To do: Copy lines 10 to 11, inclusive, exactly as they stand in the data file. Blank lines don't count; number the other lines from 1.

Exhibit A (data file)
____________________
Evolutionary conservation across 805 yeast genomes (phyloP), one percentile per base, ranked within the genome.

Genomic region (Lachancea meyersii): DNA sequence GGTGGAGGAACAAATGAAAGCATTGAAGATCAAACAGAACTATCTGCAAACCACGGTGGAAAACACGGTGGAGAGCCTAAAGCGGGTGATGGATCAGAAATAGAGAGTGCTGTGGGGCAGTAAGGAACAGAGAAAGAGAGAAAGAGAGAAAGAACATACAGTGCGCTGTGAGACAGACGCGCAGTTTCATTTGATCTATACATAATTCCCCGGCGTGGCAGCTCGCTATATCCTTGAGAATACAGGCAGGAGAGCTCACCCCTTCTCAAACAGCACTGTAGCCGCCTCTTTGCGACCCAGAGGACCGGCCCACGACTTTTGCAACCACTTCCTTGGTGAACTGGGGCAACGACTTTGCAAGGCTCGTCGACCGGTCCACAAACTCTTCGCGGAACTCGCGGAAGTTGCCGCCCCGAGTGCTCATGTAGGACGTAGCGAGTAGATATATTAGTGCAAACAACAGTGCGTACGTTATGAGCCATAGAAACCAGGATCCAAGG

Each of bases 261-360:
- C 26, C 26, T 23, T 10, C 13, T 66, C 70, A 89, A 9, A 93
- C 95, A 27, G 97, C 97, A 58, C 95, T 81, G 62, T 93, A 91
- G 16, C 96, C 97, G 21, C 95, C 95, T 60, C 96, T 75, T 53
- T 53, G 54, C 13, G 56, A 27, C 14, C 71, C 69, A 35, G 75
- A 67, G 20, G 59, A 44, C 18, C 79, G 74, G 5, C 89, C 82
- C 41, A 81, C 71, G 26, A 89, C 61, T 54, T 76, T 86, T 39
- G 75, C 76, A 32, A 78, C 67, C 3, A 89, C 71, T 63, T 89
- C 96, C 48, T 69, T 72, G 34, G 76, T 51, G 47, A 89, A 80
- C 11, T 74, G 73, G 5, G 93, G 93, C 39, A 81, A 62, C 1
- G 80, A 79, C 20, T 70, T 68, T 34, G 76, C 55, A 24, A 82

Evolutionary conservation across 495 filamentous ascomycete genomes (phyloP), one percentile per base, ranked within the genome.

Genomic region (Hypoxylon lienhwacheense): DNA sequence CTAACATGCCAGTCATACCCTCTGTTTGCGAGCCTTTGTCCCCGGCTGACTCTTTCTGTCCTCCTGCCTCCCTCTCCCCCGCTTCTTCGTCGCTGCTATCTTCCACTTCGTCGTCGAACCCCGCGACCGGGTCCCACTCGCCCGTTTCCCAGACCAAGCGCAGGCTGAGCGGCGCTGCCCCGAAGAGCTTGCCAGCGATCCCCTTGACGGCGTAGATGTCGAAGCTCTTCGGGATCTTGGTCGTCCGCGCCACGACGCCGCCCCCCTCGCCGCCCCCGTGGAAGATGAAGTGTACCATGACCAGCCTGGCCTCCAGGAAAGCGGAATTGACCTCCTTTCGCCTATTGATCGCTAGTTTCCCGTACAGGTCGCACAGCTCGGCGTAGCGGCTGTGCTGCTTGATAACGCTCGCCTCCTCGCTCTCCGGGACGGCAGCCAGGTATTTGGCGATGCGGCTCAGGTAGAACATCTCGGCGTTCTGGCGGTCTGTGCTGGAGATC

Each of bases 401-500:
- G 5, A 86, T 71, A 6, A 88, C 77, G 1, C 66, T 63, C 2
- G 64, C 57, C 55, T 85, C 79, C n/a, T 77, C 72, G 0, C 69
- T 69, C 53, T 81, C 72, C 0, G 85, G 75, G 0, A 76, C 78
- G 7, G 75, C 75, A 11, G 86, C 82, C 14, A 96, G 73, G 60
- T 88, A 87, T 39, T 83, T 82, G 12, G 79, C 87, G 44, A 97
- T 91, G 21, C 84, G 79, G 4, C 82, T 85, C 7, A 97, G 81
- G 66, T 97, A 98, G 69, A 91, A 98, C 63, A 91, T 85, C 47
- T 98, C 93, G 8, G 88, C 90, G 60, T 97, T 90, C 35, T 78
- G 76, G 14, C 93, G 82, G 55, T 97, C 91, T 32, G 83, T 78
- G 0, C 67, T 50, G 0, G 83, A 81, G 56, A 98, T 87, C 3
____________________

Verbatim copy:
- G 75, C 76, A 32, A 78, C 67, C 3, A 89, C 71, T 63, T 89
- C 96, C 48, T 69, T 72, G 34, G 76, T 51, G 47, A 89, A 80